GWMI -namespace root\cimv2 -class win32_volume | FL -property DriveLetter, DeviceID


    Kriss Milne, MCSE | Infrastructure Specialist

    Hello Kriss, 

    I am not convincing with you. When you are considering a basic disk, partitions are representing as volumes.

    I suggest you use diskpart utility to know more about it.

    diskpart>select disk # --Select disk to know number of paritions in it.

    diskpart>list volume and check for volume numbers associated with the partitions.

    even run diskpart>list partition and can see the same.

    Thank you for understanding.




    Regards, Ravikumar P

    Friday, September 21, 2012 6:02 AM
  • I understand perfectly thankyou.

    However, you can have a partition on a disk that doesnt necessarily have a volume in windows.

    A volume must have a partition that it is applied to, however a partition doesnt always have to have a volume, a single partition can also contain multiple volumes (extended partitions if you will, where multiple logical drives can be created within it)

    You can refer to the following reference for the differences between a volume and a partition

    http://en.wikipedia.org/wiki/Volume_(computing)

    .

    Regardless of which, the powershell command I provided still provides the solution to the original query

    .

    If you would like further evidence of the difference between partitions and volumes as far as windows is concerned, you can refer to the WMI namespace for each

    This will return all of the partitions that exist (powershell)

    GWMI -namespace root\cimv2 -class win32_DiskPartition

    This will return all of the volumes that exist (powershell)

    GWMI -namespace root\cimv2 -class win32_volume

    Notice how there are more volumes than partitions?

    So, as I said before, I don't believe windows assigns GUID's to partitions, but it does to Volumes.


    Kriss Milne, MCSE | Infrastructure Specialist





    • Edited by Kriss Milne Friday, September 21, 2012 8:21 AM
    • Marked as answer by thomasm516 Friday, January 10, 2014 4:25 PM
    Friday, September 21, 2012 7:55 AM
  • I dont believe that windows assigns GUID's to 'Partitions' but I'm assuming that you're actually looking for the GUID of the 'Volume'

    You can use WMI to get the information, See the following powershell example:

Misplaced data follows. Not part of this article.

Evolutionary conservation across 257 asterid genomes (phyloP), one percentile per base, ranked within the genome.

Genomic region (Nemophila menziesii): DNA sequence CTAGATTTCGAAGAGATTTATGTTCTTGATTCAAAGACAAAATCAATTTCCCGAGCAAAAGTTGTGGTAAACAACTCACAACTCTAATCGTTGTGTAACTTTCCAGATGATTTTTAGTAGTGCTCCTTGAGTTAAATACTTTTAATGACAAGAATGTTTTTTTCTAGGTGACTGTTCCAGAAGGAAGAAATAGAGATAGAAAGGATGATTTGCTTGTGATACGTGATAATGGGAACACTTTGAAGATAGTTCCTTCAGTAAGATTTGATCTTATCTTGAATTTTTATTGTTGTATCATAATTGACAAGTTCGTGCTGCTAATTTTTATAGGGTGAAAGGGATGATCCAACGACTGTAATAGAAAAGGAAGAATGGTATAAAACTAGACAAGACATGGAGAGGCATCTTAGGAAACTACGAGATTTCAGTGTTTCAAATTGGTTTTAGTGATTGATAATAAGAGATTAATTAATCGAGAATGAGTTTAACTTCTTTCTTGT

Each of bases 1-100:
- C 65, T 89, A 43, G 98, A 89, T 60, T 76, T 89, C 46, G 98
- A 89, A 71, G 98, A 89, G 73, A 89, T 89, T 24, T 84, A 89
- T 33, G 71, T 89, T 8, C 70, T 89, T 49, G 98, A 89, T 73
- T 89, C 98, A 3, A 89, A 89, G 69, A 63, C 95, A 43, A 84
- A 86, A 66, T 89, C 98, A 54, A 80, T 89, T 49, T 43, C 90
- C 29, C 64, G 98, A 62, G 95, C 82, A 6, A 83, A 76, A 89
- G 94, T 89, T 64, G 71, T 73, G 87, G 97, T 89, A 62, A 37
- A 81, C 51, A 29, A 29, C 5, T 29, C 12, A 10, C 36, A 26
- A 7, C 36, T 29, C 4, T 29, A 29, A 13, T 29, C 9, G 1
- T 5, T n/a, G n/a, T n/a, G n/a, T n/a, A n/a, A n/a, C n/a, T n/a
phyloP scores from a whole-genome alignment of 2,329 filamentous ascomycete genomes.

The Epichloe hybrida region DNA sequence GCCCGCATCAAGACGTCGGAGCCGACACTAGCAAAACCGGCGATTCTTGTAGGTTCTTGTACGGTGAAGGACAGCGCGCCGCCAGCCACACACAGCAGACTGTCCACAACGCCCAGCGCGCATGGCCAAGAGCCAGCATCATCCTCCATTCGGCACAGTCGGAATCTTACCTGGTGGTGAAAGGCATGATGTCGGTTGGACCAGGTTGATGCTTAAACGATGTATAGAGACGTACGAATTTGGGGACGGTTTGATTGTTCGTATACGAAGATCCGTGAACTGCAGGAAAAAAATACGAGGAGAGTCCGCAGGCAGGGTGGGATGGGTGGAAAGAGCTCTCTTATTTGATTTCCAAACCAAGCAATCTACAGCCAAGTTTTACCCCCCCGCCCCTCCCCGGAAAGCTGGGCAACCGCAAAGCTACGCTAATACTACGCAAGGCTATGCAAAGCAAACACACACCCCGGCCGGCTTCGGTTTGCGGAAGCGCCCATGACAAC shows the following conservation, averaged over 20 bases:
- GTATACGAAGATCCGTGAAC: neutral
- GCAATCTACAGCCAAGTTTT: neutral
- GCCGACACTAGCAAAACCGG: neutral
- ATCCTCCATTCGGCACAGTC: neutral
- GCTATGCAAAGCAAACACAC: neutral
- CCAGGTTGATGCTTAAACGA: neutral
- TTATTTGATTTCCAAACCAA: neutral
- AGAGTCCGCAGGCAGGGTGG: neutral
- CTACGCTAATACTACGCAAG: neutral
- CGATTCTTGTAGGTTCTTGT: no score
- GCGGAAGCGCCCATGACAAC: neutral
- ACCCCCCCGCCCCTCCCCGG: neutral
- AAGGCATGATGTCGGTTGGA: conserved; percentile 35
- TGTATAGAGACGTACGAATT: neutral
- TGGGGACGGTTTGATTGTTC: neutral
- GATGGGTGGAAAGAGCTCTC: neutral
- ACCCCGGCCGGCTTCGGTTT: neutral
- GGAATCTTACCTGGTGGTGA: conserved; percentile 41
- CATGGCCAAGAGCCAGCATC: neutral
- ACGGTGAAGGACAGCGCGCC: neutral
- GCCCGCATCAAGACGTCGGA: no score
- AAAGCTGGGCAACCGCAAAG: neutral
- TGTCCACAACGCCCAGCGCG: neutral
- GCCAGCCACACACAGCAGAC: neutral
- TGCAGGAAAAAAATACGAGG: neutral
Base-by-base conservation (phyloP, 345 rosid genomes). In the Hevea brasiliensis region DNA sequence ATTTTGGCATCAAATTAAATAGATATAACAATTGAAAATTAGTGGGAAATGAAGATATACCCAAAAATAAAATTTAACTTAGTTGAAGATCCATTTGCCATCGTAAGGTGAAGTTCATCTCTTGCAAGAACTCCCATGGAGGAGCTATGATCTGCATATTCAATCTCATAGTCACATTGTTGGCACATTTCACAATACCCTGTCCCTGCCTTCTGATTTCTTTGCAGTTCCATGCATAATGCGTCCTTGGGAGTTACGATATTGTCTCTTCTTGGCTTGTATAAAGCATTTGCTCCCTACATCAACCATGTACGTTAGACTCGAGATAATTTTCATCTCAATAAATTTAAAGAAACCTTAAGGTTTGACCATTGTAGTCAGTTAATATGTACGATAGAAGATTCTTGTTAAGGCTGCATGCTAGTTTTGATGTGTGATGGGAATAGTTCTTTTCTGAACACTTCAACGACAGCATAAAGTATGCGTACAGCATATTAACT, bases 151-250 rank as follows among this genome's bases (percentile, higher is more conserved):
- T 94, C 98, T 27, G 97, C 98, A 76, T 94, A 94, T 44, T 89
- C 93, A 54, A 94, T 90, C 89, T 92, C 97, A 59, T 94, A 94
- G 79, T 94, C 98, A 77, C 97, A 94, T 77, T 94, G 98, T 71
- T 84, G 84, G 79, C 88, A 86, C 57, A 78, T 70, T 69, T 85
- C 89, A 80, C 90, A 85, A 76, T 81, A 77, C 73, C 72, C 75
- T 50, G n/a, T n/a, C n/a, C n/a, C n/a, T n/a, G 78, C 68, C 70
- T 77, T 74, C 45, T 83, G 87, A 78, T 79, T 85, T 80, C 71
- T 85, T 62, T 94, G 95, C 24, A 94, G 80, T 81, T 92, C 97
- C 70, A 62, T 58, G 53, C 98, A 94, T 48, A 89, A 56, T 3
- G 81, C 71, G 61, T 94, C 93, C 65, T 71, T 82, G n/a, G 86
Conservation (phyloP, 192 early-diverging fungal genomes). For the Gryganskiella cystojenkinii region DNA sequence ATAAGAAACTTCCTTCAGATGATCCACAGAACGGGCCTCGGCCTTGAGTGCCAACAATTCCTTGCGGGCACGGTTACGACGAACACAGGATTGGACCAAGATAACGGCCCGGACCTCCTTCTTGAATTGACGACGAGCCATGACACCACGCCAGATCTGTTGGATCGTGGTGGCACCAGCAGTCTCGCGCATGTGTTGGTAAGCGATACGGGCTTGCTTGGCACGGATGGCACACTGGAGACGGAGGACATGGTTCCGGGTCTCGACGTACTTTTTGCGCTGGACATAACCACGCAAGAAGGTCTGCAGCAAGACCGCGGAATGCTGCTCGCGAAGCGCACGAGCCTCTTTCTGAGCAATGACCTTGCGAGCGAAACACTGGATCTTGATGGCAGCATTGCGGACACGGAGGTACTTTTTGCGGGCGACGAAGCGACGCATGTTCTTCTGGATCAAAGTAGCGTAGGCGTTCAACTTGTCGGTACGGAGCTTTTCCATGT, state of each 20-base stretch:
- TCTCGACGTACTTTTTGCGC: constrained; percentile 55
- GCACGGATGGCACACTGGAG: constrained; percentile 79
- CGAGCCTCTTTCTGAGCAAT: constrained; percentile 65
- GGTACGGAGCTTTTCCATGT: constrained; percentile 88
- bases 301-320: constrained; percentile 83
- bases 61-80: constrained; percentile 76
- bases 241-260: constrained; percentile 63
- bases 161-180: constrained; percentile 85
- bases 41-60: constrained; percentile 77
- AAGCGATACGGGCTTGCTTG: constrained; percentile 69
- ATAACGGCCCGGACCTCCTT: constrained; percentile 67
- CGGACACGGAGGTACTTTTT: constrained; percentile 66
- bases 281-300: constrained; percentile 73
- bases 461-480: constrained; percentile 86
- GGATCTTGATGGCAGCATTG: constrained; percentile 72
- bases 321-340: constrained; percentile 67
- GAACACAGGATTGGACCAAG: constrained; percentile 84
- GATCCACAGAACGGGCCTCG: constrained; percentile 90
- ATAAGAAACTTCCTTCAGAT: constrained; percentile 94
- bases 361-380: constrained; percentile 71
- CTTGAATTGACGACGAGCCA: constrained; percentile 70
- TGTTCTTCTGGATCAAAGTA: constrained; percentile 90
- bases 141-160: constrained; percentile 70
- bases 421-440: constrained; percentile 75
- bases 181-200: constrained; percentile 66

GWMI -namespace root\cimv2 -class win32_volume | FL -property DriveLetter, DeviceID


    Kriss Milne, MCSE | Infrastructure Specialist

    Hello Kriss, 


    wenn windows keine GUID's für Partitionen erstellt, warum erhält man beim ausführen des Serverbackups
    dann die Fehlermeldung:

    "-backupTarget  Gibt den Speicherort an, an dem die Sicherung gespeichert werden soll.
                    Für den Speicherort ist ein Laufwerkbuchstabe oder ein GUID-basiertes
                    Volume mit dem folgenden Format erforderlich: \\?\Volume{GUID}.

    Probiere es aus. Der von Dir beschriebene Befehl gibt jedenfalls die Meldung:
    Der Befehl "GWMI" ist entweder falsch geschrieben oder
    konnte nicht gefunden werden." zurück

    Gruß

    Wednesday, November 27, 2013 12:29 PM
  • Kriss,

    I was just reviewing some of the questions that I've posted in the past and noticed that I had not marked an answer on this one.

    We have undergone a reorganization since I posted the original query, and the project I was working on at the time was given to another unit, so I have not tried your proposed solution.  However, I did review all the information that you posted and believe that your response answers my question.  I have added the information to my PowerShell and server admin notes and will test it at some point in the future.

    Thanks for the information.

    --Tom

    Friday, January 10, 2014 5:04 PM
  • Hallo Frankyboy,

    Hier hat das comando funktioniert, bist du sicher das du das comando in einem powershell ausgeführt hast?

    Ich habe dieses comando benutzt: 

    GWMI -namespace root\cimv2 -class win32_volume | FL -property Label,DriveLetter,DeviceID,SystemVolume,Capacity,Freespace


    Wednesday, January 15, 2014 9:44 AM
  • Thank you so much, that has just made me so more smarter. 

    Diskpart doesn't seem to show the GUID. The only tools that work as far as I have seen are mountvol /? and this:

    GWMI -namespace root\cimv2 -class win32_volume | FL -property Label,DriveLetter,DeviceID,SystemVolume,Capacity,Freespace